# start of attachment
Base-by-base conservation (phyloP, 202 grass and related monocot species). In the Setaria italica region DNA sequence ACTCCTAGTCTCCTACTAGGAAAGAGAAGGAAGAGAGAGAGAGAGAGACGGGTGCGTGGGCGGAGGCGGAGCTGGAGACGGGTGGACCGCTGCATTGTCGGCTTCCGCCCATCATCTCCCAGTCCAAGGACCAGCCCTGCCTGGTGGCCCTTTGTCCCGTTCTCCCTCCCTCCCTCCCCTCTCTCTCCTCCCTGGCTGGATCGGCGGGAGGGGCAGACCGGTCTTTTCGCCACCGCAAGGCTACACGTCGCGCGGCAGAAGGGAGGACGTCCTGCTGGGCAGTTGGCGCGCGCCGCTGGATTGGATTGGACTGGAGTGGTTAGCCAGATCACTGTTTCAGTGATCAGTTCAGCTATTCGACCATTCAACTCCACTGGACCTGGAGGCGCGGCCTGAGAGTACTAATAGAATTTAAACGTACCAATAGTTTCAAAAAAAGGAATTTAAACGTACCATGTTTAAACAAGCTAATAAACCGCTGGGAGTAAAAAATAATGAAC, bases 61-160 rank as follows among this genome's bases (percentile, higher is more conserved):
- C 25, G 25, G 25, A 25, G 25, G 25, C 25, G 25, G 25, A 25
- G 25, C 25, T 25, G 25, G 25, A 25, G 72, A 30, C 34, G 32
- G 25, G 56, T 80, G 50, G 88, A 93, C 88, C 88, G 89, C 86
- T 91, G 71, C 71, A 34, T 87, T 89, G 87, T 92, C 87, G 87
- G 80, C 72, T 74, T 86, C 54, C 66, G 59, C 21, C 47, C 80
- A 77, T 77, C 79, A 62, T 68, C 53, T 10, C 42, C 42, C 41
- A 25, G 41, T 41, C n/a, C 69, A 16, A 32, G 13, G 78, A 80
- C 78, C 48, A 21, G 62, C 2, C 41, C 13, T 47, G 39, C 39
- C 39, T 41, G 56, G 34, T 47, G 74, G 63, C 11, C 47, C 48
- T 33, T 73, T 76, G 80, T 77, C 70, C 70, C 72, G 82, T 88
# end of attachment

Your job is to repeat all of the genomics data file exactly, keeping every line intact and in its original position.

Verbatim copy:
Base-by-base conservation (phyloP, 202 grass and related monocot species). In the Setaria italica region DNA sequence ACTCCTAGTCTCCTACTAGGAAAGAGAAGGAAGAGAGAGAGAGAGAGACGGGTGCGTGGGCGGAGGCGGAGCTGGAGACGGGTGGACCGCTGCATTGTCGGCTTCCGCCCATCATCTCCCAGTCCAAGGACCAGCCCTGCCTGGTGGCCCTTTGTCCCGTTCTCCCTCCCTCCCTCCCCTCTCTCTCCTCCCTGGCTGGATCGGCGGGAGGGGCAGACCGGTCTTTTCGCCACCGCAAGGCTACACGTCGCGCGGCAGAAGGGAGGACGTCCTGCTGGGCAGTTGGCGCGCGCCGCTGGATTGGATTGGACTGGAGTGGTTAGCCAGATCACTGTTTCAGTGATCAGTTCAGCTATTCGACCATTCAACTCCACTGGACCTGGAGGCGCGGCCTGAGAGTACTAATAGAATTTAAACGTACCAATAGTTTCAAAAAAAGGAATTTAAACGTACCATGTTTAAACAAGCTAATAAACCGCTGGGAGTAAAAAATAATGAAC, bases 61-160 rank as follows among this genome's bases (percentile, higher is more conserved):
- C 25, G 25, G 25, A 25, G 25, G 25, C 25, G 25, G 25, A 25
- G 25, C 25, T 25, G 25, G 25, A 25, G 72, A 30, C 34, G 32
- G 25, G 56, T 80, G 50, G 88, A 93, C 88, C 88, G 89, C 86
- T 91, G 71, C 71, A 34, T 87, T 89, G 87, T 92, C 87, G 87
- G 80, C 72, T 74, T 86, C 54, C 66, G 59, C 21, C 47, C 80
- A 77, T 77, C 79, A 62, T 68, C 53, T 10, C 42, C 42, C 41
- A 25, G 41, T 41, C n/a, C 69, A 16, A 32, G 13, G 78, A 80
- C 78, C 48, A 21, G 62, C 2, C 41, C 13, T 47, G 39, C 39
- C 39, T 41, G 56, G 34, T 47, G 74, G 63, C 11, C 47, C 48
- T 33, T 73, T 76, G 80, T 77, C 70, C 70, C 72, G 82, T 88